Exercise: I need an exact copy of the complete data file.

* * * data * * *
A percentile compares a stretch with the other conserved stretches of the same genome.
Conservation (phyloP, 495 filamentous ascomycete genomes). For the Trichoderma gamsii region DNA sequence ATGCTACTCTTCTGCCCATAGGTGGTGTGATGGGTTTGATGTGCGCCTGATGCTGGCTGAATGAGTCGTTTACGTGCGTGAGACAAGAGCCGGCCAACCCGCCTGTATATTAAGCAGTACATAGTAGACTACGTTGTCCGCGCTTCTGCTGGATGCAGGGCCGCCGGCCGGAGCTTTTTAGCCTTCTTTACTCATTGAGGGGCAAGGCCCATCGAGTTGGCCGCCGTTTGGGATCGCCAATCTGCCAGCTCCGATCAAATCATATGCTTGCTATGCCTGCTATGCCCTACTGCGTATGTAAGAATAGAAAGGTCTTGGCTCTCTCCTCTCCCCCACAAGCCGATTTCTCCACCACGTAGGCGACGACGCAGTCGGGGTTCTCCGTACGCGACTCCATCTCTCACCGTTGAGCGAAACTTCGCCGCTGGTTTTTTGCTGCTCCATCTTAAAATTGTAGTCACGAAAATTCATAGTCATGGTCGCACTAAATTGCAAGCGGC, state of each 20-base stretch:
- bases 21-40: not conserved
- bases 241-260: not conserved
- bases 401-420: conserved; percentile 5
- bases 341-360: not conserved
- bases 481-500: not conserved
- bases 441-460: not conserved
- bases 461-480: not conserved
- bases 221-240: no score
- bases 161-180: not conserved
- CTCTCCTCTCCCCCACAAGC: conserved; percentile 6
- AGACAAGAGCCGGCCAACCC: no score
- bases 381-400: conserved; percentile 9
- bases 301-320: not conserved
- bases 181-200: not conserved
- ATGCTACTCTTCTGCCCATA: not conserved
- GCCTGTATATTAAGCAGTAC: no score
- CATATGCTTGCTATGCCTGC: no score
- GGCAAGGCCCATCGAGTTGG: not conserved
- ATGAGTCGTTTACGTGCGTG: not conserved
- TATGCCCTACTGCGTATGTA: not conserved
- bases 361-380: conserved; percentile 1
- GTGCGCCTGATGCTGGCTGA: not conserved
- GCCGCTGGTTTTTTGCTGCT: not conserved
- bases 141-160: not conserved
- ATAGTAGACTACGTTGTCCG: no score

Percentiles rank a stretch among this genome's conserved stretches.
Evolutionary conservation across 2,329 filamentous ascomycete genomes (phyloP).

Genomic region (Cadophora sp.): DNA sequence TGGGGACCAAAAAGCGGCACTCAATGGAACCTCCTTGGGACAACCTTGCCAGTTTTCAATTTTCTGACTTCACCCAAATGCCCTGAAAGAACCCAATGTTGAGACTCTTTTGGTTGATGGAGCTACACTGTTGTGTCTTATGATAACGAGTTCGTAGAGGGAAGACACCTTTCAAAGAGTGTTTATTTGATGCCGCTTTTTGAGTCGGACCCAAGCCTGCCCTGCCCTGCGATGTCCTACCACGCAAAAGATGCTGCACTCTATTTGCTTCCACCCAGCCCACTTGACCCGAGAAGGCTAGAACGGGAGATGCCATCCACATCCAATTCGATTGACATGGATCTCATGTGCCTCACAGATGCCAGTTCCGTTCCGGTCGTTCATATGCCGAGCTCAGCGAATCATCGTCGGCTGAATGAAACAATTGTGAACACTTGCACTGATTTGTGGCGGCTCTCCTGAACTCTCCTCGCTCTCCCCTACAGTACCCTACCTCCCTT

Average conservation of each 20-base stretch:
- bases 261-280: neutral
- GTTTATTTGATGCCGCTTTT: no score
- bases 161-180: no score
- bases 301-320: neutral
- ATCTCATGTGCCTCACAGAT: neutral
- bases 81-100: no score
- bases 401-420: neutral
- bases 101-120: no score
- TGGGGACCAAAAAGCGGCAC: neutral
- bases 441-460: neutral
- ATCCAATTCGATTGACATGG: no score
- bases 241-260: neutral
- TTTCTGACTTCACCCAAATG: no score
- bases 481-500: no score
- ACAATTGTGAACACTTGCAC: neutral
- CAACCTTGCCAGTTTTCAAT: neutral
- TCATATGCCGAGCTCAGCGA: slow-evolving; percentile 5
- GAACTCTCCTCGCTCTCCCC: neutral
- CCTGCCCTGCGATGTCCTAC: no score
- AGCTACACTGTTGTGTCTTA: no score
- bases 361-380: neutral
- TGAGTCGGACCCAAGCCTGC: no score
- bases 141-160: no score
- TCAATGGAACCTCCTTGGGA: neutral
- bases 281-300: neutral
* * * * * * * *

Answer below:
A percentile compares a stretch with the other conserved stretches of the same genome.
Conservation (phyloP, 495 filamentous ascomycete genomes). For the Trichoderma gamsii region DNA sequence ATGCTACTCTTCTGCCCATAGGTGGTGTGATGGGTTTGATGTGCGCCTGATGCTGGCTGAATGAGTCGTTTACGTGCGTGAGACAAGAGCCGGCCAACCCGCCTGTATATTAAGCAGTACATAGTAGACTACGTTGTCCGCGCTTCTGCTGGATGCAGGGCCGCCGGCCGGAGCTTTTTAGCCTTCTTTACTCATTGAGGGGCAAGGCCCATCGAGTTGGCCGCCGTTTGGGATCGCCAATCTGCCAGCTCCGATCAAATCATATGCTTGCTATGCCTGCTATGCCCTACTGCGTATGTAAGAATAGAAAGGTCTTGGCTCTCTCCTCTCCCCCACAAGCCGATTTCTCCACCACGTAGGCGACGACGCAGTCGGGGTTCTCCGTACGCGACTCCATCTCTCACCGTTGAGCGAAACTTCGCCGCTGGTTTTTTGCTGCTCCATCTTAAAATTGTAGTCACGAAAATTCATAGTCATGGTCGCACTAAATTGCAAGCGGC, state of each 20-base stretch:
- bases 21-40: not conserved
- bases 241-260: not conserved
- bases 401-420: conserved; percentile 5
- bases 341-360: not conserved
- bases 481-500: not conserved
- bases 441-460: not conserved
- bases 461-480: not conserved
- bases 221-240: no score
- bases 161-180: not conserved
- CTCTCCTCTCCCCCACAAGC: conserved; percentile 6
- AGACAAGAGCCGGCCAACCC: no score
- bases 381-400: conserved; percentile 9
- bases 301-320: not conserved
- bases 181-200: not conserved
- ATGCTACTCTTCTGCCCATA: not conserved
- GCCTGTATATTAAGCAGTAC: no score
- CATATGCTTGCTATGCCTGC: no score
- GGCAAGGCCCATCGAGTTGG: not conserved
- ATGAGTCGTTTACGTGCGTG: not conserved
- TATGCCCTACTGCGTATGTA: not conserved
- bases 361-380: conserved; percentile 1
- GTGCGCCTGATGCTGGCTGA: not conserved
- GCCGCTGGTTTTTTGCTGCT: not conserved
- bases 141-160: not conserved
- ATAGTAGACTACGTTGTCCG: no score

Percentiles rank a stretch among this genome's conserved stretches.
Evolutionary conservation across 2,329 filamentous ascomycete genomes (phyloP).

Genomic region (Cadophora sp.): DNA sequence TGGGGACCAAAAAGCGGCACTCAATGGAACCTCCTTGGGACAACCTTGCCAGTTTTCAATTTTCTGACTTCACCCAAATGCCCTGAAAGAACCCAATGTTGAGACTCTTTTGGTTGATGGAGCTACACTGTTGTGTCTTATGATAACGAGTTCGTAGAGGGAAGACACCTTTCAAAGAGTGTTTATTTGATGCCGCTTTTTGAGTCGGACCCAAGCCTGCCCTGCCCTGCGATGTCCTACCACGCAAAAGATGCTGCACTCTATTTGCTTCCACCCAGCCCACTTGACCCGAGAAGGCTAGAACGGGAGATGCCATCCACATCCAATTCGATTGACATGGATCTCATGTGCCTCACAGATGCCAGTTCCGTTCCGGTCGTTCATATGCCGAGCTCAGCGAATCATCGTCGGCTGAATGAAACAATTGTGAACACTTGCACTGATTTGTGGCGGCTCTCCTGAACTCTCCTCGCTCTCCCCTACAGTACCCTACCTCCCTT

Average conservation of each 20-base stretch:
- bases 261-280: neutral
- GTTTATTTGATGCCGCTTTT: no score
- bases 161-180: no score
- bases 301-320: neutral
- ATCTCATGTGCCTCACAGAT: neutral
- bases 81-100: no score
- bases 401-420: neutral
- bases 101-120: no score
- TGGGGACCAAAAAGCGGCAC: neutral
- bases 441-460: neutral
- ATCCAATTCGATTGACATGG: no score
- bases 241-260: neutral
- TTTCTGACTTCACCCAAATG: no score
- bases 481-500: no score
- ACAATTGTGAACACTTGCAC: neutral
- CAACCTTGCCAGTTTTCAAT: neutral
- TCATATGCCGAGCTCAGCGA: slow-evolving; percentile 5
- GAACTCTCCTCGCTCTCCCC: neutral
- CCTGCCCTGCGATGTCCTAC: no score
- AGCTACACTGTTGTGTCTTA: no score
- bases 361-380: neutral
- TGAGTCGGACCCAAGCCTGC: no score
- bases 141-160: no score
- TCAATGGAACCTCCTTGGGA: neutral
- bases 281-300: neutral